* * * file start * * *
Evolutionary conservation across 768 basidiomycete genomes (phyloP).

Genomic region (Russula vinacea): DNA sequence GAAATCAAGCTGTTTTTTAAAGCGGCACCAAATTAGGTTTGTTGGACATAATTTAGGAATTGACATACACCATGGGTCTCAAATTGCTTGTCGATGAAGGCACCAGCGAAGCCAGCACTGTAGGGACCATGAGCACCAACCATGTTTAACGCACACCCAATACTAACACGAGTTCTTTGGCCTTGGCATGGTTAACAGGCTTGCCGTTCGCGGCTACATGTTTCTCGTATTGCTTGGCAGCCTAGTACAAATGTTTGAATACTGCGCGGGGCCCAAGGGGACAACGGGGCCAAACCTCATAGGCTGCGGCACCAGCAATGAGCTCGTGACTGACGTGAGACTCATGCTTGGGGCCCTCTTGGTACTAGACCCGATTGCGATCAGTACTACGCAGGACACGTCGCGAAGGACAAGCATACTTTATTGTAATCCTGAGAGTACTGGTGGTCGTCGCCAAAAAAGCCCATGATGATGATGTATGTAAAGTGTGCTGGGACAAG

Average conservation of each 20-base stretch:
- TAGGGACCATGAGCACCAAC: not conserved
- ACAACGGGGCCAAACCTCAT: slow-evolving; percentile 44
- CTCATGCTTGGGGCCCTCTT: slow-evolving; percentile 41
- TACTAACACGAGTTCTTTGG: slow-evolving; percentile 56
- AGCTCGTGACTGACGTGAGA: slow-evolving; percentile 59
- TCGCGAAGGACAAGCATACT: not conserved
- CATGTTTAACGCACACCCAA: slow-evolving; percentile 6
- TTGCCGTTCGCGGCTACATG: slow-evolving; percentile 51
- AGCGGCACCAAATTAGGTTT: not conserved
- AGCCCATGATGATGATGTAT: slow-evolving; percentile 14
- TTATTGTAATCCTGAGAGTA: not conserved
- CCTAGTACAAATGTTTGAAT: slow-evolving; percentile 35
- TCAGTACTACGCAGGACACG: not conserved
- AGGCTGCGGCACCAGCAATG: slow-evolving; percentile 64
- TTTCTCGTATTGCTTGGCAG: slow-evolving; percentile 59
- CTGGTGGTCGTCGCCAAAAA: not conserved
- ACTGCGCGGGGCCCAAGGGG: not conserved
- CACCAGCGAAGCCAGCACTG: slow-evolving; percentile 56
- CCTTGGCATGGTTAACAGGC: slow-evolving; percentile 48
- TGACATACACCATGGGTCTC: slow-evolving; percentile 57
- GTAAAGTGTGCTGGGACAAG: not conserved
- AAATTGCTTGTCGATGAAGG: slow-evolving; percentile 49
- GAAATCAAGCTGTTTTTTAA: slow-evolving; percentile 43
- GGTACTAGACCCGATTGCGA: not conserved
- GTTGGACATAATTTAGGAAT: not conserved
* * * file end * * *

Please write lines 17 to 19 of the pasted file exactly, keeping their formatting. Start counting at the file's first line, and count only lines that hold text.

- AGGCTGCGGCACCAGCAATG: slow-evolving; percentile 64
- TTTCTCGTATTGCTTGGCAG: slow-evolving; percentile 59
- CTGGTGGTCGTCGCCAAAAA: not conserved